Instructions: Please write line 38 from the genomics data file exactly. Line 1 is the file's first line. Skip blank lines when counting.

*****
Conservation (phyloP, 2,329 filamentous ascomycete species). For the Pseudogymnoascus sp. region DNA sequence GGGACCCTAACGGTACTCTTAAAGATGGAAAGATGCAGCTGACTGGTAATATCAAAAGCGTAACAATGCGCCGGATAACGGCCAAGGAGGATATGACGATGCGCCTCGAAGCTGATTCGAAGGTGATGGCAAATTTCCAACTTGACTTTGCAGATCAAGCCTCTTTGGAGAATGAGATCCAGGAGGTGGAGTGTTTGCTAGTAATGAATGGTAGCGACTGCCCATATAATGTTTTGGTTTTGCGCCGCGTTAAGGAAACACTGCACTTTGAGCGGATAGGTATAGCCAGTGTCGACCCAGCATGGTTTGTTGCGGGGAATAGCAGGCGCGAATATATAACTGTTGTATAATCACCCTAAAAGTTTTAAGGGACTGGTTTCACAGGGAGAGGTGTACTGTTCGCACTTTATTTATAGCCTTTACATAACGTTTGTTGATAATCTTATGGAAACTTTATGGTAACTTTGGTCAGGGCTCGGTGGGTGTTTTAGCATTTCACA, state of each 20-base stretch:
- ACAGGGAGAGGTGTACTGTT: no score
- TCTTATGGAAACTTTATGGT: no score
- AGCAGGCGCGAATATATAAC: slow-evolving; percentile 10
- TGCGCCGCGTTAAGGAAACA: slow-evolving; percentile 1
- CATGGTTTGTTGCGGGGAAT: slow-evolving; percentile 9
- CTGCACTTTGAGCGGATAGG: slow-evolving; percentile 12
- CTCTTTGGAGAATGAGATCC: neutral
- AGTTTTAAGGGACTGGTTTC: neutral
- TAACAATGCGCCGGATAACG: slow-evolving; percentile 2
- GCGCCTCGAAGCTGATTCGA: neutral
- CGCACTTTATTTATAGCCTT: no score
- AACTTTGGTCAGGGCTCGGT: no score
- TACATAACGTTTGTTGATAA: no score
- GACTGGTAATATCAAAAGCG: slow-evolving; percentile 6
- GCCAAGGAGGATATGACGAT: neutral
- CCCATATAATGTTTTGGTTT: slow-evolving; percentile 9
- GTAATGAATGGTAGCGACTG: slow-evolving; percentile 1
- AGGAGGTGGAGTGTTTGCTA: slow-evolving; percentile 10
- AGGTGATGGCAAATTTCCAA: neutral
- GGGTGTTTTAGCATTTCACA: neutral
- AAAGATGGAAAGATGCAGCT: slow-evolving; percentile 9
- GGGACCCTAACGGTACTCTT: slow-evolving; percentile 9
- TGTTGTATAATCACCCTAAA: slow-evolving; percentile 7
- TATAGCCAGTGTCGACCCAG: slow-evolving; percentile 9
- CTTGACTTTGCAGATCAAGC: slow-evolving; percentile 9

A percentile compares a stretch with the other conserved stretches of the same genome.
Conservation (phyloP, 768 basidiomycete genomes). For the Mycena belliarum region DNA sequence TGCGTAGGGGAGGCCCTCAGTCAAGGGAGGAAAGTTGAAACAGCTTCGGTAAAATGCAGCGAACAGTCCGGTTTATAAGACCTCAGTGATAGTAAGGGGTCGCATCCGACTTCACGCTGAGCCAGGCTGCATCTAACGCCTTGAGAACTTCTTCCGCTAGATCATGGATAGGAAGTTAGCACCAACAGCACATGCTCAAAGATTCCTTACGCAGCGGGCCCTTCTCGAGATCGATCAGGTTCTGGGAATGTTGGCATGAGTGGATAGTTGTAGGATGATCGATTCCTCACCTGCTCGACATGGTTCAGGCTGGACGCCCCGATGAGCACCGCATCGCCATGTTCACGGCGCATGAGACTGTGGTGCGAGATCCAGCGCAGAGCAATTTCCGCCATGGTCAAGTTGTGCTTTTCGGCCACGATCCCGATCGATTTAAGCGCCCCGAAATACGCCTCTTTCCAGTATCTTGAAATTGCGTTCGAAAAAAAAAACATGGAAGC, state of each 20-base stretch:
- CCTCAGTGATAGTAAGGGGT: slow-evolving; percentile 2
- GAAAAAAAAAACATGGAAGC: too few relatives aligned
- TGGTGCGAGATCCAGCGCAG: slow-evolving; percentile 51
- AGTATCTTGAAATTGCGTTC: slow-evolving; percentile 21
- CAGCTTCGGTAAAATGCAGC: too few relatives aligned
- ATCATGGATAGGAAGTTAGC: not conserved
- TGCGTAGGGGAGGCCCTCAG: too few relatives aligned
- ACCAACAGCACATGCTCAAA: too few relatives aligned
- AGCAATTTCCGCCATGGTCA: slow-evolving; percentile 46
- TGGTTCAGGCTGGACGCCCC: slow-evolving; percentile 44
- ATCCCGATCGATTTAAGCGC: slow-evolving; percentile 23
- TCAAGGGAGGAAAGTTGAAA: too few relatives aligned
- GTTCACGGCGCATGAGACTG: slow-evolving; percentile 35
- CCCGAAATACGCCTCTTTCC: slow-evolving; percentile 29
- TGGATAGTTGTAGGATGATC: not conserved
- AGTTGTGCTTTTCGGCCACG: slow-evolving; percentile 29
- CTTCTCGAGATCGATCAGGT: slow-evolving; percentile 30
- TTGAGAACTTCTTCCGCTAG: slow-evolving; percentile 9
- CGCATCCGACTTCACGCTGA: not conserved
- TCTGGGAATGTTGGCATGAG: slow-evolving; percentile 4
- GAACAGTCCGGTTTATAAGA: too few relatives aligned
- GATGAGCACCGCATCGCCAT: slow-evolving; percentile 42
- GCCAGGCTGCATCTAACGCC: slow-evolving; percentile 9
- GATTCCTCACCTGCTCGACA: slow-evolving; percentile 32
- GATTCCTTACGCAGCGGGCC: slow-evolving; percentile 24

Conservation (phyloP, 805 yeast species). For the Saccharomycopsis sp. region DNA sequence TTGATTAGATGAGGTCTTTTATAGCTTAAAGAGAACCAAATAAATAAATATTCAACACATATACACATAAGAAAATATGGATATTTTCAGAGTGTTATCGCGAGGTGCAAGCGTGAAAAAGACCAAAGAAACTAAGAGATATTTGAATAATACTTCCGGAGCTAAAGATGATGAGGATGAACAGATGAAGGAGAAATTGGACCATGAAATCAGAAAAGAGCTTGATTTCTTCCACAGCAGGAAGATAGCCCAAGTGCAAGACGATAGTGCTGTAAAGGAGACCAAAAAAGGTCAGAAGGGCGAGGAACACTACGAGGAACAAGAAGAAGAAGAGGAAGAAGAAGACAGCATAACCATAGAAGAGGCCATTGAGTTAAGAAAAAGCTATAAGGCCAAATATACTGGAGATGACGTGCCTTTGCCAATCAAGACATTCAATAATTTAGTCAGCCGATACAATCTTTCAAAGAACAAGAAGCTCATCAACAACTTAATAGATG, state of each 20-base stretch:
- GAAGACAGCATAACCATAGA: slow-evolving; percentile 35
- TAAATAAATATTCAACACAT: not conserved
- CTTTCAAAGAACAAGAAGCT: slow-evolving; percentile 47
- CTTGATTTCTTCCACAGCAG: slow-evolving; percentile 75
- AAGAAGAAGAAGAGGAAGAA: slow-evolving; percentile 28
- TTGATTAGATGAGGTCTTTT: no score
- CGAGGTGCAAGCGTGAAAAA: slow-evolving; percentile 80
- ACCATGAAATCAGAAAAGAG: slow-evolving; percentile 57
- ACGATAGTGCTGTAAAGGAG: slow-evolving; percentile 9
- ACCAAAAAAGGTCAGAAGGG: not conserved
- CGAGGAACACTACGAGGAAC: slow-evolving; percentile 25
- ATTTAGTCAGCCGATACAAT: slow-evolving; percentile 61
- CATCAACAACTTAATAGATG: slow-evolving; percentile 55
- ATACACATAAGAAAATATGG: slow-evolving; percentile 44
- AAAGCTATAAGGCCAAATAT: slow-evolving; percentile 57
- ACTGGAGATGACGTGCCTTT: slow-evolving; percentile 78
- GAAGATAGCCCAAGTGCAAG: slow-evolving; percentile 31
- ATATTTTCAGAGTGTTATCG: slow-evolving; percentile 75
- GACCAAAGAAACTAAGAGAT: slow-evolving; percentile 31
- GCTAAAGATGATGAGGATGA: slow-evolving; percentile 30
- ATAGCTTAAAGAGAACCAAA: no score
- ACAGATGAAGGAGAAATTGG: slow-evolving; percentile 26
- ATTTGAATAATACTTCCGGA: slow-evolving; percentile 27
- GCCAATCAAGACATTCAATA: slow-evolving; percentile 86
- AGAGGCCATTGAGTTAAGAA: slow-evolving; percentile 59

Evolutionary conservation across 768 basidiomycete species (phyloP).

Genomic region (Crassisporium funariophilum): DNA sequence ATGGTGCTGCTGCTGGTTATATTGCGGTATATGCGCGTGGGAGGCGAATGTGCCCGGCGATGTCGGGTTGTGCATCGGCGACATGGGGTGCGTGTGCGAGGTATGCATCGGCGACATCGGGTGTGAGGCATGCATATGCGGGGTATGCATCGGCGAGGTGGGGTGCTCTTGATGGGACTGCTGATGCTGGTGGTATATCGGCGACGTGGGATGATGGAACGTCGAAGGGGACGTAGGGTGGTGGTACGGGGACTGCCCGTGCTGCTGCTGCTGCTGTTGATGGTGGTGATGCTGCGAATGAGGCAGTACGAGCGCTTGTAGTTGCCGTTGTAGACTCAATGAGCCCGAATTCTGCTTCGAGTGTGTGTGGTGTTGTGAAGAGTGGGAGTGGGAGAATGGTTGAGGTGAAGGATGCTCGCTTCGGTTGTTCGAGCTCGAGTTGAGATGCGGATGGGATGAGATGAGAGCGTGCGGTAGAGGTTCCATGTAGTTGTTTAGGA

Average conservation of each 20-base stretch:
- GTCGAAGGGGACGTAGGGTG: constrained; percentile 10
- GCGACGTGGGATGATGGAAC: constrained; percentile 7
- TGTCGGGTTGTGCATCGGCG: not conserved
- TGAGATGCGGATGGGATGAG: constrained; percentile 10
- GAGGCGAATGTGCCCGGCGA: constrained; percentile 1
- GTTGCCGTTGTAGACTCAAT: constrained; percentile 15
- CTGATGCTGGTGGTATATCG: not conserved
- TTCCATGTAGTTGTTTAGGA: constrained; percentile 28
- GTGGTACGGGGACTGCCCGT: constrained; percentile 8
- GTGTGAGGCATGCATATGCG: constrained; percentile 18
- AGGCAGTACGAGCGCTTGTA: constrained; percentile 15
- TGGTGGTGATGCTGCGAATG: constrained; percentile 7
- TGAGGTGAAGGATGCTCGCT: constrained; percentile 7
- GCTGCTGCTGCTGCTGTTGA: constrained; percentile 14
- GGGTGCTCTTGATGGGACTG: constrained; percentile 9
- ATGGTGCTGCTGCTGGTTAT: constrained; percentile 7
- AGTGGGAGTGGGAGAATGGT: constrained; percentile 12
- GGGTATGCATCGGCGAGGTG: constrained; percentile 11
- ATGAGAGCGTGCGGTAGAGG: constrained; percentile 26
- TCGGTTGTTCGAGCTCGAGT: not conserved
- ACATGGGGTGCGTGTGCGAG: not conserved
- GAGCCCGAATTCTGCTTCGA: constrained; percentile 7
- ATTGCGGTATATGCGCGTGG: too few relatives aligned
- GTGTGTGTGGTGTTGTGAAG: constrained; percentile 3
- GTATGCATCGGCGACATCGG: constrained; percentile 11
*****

- TGGTTCAGGCTGGACGCCCC: slow-evolving; percentile 44